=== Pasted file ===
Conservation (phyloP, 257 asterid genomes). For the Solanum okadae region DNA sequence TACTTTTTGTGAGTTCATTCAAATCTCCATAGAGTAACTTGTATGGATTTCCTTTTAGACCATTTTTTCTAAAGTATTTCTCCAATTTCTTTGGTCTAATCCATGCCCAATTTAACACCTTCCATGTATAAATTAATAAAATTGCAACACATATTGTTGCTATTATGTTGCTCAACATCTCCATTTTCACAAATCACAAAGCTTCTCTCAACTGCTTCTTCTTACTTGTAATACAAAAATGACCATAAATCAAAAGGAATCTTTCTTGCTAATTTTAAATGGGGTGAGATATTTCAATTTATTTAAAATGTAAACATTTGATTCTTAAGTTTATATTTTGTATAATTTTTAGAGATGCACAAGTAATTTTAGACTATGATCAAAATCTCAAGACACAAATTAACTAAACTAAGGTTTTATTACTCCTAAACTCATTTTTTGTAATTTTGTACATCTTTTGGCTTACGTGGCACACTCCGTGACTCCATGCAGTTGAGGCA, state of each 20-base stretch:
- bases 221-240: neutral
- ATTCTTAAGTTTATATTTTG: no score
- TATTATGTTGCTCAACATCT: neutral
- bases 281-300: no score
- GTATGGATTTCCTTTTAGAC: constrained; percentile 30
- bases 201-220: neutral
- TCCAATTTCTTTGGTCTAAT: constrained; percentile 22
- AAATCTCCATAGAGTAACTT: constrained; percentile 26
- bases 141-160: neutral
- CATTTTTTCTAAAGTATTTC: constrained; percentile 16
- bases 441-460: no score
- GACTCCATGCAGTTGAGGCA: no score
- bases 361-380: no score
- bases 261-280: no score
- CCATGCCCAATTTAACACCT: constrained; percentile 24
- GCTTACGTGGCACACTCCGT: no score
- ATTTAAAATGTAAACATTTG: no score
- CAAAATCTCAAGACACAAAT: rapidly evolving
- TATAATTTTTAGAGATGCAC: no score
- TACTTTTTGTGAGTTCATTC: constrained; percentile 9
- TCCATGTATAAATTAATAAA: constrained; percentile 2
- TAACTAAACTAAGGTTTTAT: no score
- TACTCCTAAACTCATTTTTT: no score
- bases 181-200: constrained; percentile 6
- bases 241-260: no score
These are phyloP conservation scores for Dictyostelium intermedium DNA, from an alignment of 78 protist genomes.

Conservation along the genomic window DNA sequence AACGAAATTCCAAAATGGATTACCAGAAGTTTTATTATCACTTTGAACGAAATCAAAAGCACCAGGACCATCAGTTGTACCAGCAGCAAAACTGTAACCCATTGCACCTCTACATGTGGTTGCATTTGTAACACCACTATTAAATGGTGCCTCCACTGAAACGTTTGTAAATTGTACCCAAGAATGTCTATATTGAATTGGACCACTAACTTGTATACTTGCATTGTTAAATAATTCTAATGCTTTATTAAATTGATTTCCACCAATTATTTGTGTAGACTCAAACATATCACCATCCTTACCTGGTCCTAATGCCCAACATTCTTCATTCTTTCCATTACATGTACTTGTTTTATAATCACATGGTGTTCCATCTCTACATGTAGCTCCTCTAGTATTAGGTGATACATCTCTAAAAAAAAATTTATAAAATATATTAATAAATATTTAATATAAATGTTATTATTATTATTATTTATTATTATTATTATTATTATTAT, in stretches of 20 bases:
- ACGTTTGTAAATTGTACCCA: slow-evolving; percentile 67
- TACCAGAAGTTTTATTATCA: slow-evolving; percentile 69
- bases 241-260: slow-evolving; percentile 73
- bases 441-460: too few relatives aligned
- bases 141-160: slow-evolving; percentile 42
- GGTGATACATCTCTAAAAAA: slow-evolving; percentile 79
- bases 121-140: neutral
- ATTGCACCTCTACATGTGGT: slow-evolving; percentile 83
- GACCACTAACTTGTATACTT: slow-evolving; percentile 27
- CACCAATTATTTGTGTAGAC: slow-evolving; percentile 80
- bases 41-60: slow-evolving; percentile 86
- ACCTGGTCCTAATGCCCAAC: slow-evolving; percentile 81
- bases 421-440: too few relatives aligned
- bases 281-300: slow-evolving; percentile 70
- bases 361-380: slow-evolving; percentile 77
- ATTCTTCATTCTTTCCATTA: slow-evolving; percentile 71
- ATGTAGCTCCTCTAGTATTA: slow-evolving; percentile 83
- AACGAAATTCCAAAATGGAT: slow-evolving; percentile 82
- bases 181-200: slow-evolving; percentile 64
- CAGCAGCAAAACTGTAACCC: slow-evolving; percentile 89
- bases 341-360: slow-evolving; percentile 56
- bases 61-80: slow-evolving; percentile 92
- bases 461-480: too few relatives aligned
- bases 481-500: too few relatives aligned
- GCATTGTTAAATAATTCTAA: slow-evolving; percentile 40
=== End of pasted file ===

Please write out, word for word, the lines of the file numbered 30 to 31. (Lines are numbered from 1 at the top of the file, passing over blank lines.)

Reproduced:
- TACCAGAAGTTTTATTATCA: slow-evolving; percentile 69
- bases 241-260: slow-evolving; percentile 73